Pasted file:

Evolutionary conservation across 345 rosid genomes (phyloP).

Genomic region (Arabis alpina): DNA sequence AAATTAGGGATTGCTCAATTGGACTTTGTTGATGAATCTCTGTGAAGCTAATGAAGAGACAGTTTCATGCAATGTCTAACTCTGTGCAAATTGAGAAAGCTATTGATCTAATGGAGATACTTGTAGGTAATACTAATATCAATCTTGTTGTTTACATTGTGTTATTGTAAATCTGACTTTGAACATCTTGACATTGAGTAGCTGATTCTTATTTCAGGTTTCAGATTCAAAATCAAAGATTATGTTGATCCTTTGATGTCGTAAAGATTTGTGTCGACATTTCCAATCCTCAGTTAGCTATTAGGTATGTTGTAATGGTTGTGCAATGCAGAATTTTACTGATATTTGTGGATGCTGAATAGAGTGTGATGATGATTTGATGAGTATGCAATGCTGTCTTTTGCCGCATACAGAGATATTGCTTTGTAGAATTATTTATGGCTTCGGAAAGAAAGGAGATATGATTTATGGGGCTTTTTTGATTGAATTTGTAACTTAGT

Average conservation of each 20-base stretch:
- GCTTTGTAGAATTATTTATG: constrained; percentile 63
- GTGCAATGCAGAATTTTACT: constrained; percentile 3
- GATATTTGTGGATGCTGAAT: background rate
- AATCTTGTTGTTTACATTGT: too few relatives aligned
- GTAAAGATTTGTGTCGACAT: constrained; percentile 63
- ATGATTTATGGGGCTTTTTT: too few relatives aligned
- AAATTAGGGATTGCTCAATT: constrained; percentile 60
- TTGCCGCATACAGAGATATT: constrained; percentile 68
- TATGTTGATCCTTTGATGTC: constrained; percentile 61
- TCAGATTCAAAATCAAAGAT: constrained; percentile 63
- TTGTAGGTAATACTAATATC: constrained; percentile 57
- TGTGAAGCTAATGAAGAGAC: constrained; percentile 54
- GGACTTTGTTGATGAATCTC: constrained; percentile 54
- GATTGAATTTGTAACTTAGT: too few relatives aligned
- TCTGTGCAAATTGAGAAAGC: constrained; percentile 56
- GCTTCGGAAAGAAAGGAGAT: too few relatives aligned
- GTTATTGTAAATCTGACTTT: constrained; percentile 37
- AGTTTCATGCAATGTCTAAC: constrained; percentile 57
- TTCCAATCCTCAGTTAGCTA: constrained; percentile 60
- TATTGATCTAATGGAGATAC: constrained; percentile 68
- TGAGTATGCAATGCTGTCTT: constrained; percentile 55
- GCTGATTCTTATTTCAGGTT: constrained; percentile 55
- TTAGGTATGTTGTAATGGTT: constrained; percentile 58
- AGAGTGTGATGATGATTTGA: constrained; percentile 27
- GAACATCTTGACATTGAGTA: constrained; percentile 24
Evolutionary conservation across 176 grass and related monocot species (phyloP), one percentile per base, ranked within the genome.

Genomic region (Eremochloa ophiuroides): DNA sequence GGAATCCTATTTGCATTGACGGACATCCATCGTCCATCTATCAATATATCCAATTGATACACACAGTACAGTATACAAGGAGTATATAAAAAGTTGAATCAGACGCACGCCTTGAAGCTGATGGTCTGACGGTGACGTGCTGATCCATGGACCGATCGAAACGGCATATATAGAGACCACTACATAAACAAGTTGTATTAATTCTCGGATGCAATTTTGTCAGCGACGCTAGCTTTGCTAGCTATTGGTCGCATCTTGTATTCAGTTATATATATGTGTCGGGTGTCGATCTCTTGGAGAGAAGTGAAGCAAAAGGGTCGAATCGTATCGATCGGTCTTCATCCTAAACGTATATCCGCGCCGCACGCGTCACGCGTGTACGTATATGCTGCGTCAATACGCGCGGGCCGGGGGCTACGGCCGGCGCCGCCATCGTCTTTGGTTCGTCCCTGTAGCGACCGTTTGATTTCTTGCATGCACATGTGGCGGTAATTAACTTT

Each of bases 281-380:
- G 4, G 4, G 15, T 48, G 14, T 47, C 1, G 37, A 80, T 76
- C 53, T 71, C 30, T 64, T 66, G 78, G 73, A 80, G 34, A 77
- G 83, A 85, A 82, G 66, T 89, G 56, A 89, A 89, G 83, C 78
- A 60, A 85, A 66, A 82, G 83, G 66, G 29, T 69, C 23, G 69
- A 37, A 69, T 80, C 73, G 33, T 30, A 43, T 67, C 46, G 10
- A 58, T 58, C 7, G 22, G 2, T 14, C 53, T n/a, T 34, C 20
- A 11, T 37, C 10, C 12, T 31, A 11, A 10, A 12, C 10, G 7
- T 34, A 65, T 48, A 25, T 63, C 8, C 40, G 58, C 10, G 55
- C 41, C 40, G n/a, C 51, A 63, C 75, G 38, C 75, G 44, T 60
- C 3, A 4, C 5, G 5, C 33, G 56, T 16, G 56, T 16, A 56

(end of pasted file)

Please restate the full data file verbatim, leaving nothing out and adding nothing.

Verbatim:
Evolutionary conservation across 345 rosid genomes (phyloP).

Genomic region (Arabis alpina): DNA sequence AAATTAGGGATTGCTCAATTGGACTTTGTTGATGAATCTCTGTGAAGCTAATGAAGAGACAGTTTCATGCAATGTCTAACTCTGTGCAAATTGAGAAAGCTATTGATCTAATGGAGATACTTGTAGGTAATACTAATATCAATCTTGTTGTTTACATTGTGTTATTGTAAATCTGACTTTGAACATCTTGACATTGAGTAGCTGATTCTTATTTCAGGTTTCAGATTCAAAATCAAAGATTATGTTGATCCTTTGATGTCGTAAAGATTTGTGTCGACATTTCCAATCCTCAGTTAGCTATTAGGTATGTTGTAATGGTTGTGCAATGCAGAATTTTACTGATATTTGTGGATGCTGAATAGAGTGTGATGATGATTTGATGAGTATGCAATGCTGTCTTTTGCCGCATACAGAGATATTGCTTTGTAGAATTATTTATGGCTTCGGAAAGAAAGGAGATATGATTTATGGGGCTTTTTTGATTGAATTTGTAACTTAGT

Average conservation of each 20-base stretch:
- GCTTTGTAGAATTATTTATG: constrained; percentile 63
- GTGCAATGCAGAATTTTACT: constrained; percentile 3
- GATATTTGTGGATGCTGAAT: background rate
- AATCTTGTTGTTTACATTGT: too few relatives aligned
- GTAAAGATTTGTGTCGACAT: constrained; percentile 63
- ATGATTTATGGGGCTTTTTT: too few relatives aligned
- AAATTAGGGATTGCTCAATT: constrained; percentile 60
- TTGCCGCATACAGAGATATT: constrained; percentile 68
- TATGTTGATCCTTTGATGTC: constrained; percentile 61
- TCAGATTCAAAATCAAAGAT: constrained; percentile 63
- TTGTAGGTAATACTAATATC: constrained; percentile 57
- TGTGAAGCTAATGAAGAGAC: constrained; percentile 54
- GGACTTTGTTGATGAATCTC: constrained; percentile 54
- GATTGAATTTGTAACTTAGT: too few relatives aligned
- TCTGTGCAAATTGAGAAAGC: constrained; percentile 56
- GCTTCGGAAAGAAAGGAGAT: too few relatives aligned
- GTTATTGTAAATCTGACTTT: constrained; percentile 37
- AGTTTCATGCAATGTCTAAC: constrained; percentile 57
- TTCCAATCCTCAGTTAGCTA: constrained; percentile 60
- TATTGATCTAATGGAGATAC: constrained; percentile 68
- TGAGTATGCAATGCTGTCTT: constrained; percentile 55
- GCTGATTCTTATTTCAGGTT: constrained; percentile 55
- TTAGGTATGTTGTAATGGTT: constrained; percentile 58
- AGAGTGTGATGATGATTTGA: constrained; percentile 27
- GAACATCTTGACATTGAGTA: constrained; percentile 24
Evolutionary conservation across 176 grass and related monocot species (phyloP), one percentile per base, ranked within the genome.

Genomic region (Eremochloa ophiuroides): DNA sequence GGAATCCTATTTGCATTGACGGACATCCATCGTCCATCTATCAATATATCCAATTGATACACACAGTACAGTATACAAGGAGTATATAAAAAGTTGAATCAGACGCACGCCTTGAAGCTGATGGTCTGACGGTGACGTGCTGATCCATGGACCGATCGAAACGGCATATATAGAGACCACTACATAAACAAGTTGTATTAATTCTCGGATGCAATTTTGTCAGCGACGCTAGCTTTGCTAGCTATTGGTCGCATCTTGTATTCAGTTATATATATGTGTCGGGTGTCGATCTCTTGGAGAGAAGTGAAGCAAAAGGGTCGAATCGTATCGATCGGTCTTCATCCTAAACGTATATCCGCGCCGCACGCGTCACGCGTGTACGTATATGCTGCGTCAATACGCGCGGGCCGGGGGCTACGGCCGGCGCCGCCATCGTCTTTGGTTCGTCCCTGTAGCGACCGTTTGATTTCTTGCATGCACATGTGGCGGTAATTAACTTT

Each of bases 281-380:
- G 4, G 4, G 15, T 48, G 14, T 47, C 1, G 37, A 80, T 76
- C 53, T 71, C 30, T 64, T 66, G 78, G 73, A 80, G 34, A 77
- G 83, A 85, A 82, G 66, T 89, G 56, A 89, A 89, G 83, C 78
- A 60, A 85, A 66, A 82, G 83, G 66, G 29, T 69, C 23, G 69
- A 37, A 69, T 80, C 73, G 33, T 30, A 43, T 67, C 46, G 10
- A 58, T 58, C 7, G 22, G 2, T 14, C 53, T n/a, T 34, C 20
- A 11, T 37, C 10, C 12, T 31, A 11, A 10, A 12, C 10, G 7
- T 34, A 65, T 48, A 25, T 63, C 8, C 40, G 58, C 10, G 55
- C 41, C 40, G n/a, C 51, A 63, C 75, G 38, C 75, G 44, T 60
- C 3, A 4, C 5, G 5, C 33, G 56, T 16, G 56, T 16, A 56